“Oh! (Laughs) (Long pause) Well clearly teachers are not researchers and uh however um I think they a…they as consumers of uh reading materials um u…they should ask about the research um basis for materials that they’re that they use. They should uh expect publishers of reading materials to document uh evidence to pro…provide at s…identify at least studies that show the effectiveness of of these materials. I think in the past um uh other factors have influenced uh how materials get into the hands of teachers. And uh I think the National Reading Panel report and other reports have have uh e…shown the importance of finding evidence for the practices that teachers use. So although teachers can’t be expected to do research themselves they can ask for research. And then they can um use their own experience to determine whether what they’re given teach really is effective. And uh I think that in doing that teachers need to think of they need to understand the processes that children are acquiring when they learn to read. Um they need to understand the relationship between the instructional practices that they’re using and the processes that children are expected to acquire. And then they need to have observational tools that they can use to see whether children are are acquiring those processes like decoding skills, phonemic awareness, um uh oral reading of text, comprehension. There are various um uh l…tools that child…that teachers can use to uh make sure that children are making progress. Uh and so they need to use these to uh verify that the materials that they’re using are effective. Um uh of the various e…uh my interest is especially in uh acquisition of reading during first grade and phonemic awareness, inventive spellings, learning the alphabetic system is especially important during that period. So um uh teachers should be aware of the value of uh phonemic awareness tasks where children are asked to uh write sound spellings of words. You get the best picture of how much children know about the alphabetic system when they’re asked to generate uh letters for the sounds and words. Um so that e…e (laughs) I forget what the question was but let’s see…what teachers can take away from the report.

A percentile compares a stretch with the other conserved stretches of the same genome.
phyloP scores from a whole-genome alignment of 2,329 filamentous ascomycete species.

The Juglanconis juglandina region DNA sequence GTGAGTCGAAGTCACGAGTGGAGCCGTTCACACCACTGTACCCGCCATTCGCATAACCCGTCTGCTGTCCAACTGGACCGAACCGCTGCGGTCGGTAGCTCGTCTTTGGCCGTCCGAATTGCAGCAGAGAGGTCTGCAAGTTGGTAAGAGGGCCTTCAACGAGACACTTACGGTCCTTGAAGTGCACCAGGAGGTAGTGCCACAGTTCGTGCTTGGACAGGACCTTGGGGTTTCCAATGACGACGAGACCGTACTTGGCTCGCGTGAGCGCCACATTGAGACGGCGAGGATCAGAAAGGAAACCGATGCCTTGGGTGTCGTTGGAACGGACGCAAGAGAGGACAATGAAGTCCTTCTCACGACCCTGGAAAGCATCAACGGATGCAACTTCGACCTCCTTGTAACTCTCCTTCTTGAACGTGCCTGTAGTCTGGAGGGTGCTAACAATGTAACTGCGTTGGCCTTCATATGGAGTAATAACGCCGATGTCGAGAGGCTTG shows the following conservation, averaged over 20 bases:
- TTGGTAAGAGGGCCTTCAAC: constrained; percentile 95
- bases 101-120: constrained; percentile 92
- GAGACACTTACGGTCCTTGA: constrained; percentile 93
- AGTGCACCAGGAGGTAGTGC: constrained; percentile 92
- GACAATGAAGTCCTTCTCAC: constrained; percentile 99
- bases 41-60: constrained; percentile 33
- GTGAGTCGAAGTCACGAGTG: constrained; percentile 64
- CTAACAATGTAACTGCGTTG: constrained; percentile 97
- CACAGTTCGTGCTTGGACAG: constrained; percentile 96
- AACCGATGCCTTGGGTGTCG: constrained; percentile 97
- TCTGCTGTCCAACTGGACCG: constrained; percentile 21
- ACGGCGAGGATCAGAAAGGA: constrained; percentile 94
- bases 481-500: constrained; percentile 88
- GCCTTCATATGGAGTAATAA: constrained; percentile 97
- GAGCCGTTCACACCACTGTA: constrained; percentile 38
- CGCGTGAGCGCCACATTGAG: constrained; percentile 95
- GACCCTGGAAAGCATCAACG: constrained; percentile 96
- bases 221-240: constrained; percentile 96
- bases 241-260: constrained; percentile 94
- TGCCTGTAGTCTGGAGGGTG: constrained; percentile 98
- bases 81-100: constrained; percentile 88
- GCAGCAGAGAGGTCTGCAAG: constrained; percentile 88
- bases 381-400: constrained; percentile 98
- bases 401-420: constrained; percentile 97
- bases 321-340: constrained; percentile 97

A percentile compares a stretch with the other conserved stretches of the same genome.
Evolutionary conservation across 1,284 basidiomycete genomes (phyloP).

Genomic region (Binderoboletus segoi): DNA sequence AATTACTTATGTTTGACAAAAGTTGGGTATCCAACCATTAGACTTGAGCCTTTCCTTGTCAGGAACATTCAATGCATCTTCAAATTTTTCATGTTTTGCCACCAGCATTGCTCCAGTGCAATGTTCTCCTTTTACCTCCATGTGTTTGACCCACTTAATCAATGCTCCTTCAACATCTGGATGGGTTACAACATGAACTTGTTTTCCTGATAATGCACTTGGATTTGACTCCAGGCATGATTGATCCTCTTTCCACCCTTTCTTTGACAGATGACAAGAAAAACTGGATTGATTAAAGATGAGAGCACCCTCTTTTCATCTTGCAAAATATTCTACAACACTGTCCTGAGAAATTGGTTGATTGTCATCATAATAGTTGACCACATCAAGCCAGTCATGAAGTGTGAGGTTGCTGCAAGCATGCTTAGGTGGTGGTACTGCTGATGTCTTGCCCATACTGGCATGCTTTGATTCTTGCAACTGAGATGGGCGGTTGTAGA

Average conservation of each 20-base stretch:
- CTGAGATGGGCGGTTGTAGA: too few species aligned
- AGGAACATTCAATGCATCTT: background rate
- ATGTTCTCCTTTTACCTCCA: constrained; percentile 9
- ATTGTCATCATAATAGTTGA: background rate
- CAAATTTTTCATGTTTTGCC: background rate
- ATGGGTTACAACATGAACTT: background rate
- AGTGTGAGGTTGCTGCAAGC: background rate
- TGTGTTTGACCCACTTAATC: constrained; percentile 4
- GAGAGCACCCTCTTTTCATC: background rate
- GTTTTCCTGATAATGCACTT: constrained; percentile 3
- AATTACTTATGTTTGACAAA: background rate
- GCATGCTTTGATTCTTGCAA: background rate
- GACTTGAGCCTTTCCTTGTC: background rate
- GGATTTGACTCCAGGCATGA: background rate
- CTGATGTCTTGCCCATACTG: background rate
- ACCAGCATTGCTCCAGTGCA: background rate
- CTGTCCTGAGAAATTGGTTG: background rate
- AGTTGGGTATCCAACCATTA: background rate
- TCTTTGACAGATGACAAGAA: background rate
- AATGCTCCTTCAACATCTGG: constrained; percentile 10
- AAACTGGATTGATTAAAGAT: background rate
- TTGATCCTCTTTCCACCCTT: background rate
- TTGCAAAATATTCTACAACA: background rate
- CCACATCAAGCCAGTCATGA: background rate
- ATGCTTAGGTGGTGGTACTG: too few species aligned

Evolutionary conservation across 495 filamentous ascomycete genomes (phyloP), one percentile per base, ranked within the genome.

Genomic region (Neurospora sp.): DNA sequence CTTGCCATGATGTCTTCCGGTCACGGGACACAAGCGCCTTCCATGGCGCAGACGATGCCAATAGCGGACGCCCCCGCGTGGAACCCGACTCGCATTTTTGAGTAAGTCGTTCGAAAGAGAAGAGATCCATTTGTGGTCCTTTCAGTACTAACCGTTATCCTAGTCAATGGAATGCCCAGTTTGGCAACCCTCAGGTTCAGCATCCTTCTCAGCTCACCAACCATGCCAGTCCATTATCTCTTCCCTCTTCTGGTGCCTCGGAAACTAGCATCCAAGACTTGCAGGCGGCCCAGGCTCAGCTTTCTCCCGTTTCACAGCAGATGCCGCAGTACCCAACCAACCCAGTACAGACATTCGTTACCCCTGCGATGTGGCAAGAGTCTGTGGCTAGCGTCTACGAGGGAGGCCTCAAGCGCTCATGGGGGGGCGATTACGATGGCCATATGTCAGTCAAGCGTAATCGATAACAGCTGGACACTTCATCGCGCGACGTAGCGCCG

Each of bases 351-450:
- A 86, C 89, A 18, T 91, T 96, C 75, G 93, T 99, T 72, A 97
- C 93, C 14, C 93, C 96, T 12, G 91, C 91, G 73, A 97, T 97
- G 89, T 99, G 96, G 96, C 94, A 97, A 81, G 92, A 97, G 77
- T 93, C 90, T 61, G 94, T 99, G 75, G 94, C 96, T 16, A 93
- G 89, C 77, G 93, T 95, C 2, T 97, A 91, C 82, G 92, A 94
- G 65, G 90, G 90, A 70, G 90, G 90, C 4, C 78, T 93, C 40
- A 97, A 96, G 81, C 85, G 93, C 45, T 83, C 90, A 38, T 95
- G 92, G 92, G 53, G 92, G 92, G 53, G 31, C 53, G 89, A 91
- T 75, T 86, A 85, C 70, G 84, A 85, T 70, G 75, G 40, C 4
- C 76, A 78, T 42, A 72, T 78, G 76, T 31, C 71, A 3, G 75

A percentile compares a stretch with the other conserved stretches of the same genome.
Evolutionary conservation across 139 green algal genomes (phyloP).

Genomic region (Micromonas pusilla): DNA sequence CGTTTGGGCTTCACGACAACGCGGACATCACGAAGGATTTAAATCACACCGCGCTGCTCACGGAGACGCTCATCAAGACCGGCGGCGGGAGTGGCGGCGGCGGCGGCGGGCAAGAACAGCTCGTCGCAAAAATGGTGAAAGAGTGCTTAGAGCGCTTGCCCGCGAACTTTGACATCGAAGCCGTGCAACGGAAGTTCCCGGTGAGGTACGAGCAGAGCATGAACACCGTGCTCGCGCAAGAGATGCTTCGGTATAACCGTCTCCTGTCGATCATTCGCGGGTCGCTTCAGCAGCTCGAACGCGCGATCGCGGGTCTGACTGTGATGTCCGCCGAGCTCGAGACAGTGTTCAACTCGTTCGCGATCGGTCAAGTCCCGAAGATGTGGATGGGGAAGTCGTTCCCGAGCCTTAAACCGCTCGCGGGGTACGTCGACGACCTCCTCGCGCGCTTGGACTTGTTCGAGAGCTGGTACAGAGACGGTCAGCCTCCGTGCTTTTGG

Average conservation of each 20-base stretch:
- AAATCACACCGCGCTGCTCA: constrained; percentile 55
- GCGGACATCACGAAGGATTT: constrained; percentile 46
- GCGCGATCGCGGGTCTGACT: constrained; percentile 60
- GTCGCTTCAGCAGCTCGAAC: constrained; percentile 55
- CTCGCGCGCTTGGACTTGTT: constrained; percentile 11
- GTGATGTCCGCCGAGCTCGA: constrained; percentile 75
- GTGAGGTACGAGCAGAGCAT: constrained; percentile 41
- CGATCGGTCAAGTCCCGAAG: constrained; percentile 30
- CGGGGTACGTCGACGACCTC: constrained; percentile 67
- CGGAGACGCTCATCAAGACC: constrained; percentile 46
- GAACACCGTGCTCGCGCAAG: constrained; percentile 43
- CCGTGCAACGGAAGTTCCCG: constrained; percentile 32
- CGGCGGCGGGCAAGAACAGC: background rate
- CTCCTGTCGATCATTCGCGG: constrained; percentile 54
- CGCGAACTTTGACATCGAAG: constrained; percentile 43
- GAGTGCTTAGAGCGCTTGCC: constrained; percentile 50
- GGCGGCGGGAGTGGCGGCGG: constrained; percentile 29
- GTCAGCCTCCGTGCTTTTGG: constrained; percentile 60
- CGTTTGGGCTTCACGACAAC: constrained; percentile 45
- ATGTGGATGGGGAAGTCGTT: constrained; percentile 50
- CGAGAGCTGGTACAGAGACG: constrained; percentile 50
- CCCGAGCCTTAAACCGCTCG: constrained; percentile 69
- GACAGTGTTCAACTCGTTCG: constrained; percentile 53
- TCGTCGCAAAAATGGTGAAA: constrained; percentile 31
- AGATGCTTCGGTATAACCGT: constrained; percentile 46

“Ok. Ok. Um it a…it’s important to think of phonemic awareness uh in terms of levels of difficulty. Uh so it would be easiest for children to identify the first sounds in words. That that’s a relatively easy phonemic awareness task. Um it’s oral so what’s the first sound in boy? (Sounds out b) Buh. Um then there’s slightly harder phonemic awareness tasks which would ask children to segment boy into it’s sounds so they might go (sounds out b-o-y) buh-oooy or buh-ooy (laughs) I guess um uh or buh-at uh but that’s done orally. And then slightly harder than that would be to use your letter knowledge to represent those sounds um with letters. So for uh um (pause) beach for example they might pull out a B and then an H. Um now why would they pick an H? Because the name of the letter H has ch in the in it’s name and that’s the sound you hear at the end of beach. So um children use their knowledge of letter names to represent the sounds that they hear in words. Um so uh phonemic awareness uh…uh uh can be done simply by just identifying single sounds in words or multiple sounds um or using letters to represent those sounds. Um and what was the rest of the question? (Laughs) Oh oh, ok. So the spelling side…actually inventing spellings of words is a form of phonemic awareness where you identi…you segment sounds of words and then you uh identify letters that represent those sounds. And it’s very important for children to reach a point where they can u…produce complete sound spellings of words. The vowels are especially hard in English. Um and so children need to u…learn what those vowel letter sound associations are and then use that knowledge to invent spellings of words. To listen to the sounds in unfamiliar words and then pick out the letters that represent those sounds. If they can do that they’ve move um…e very close to e…uh processes that are central in in learning to read. Uh…(Laughs)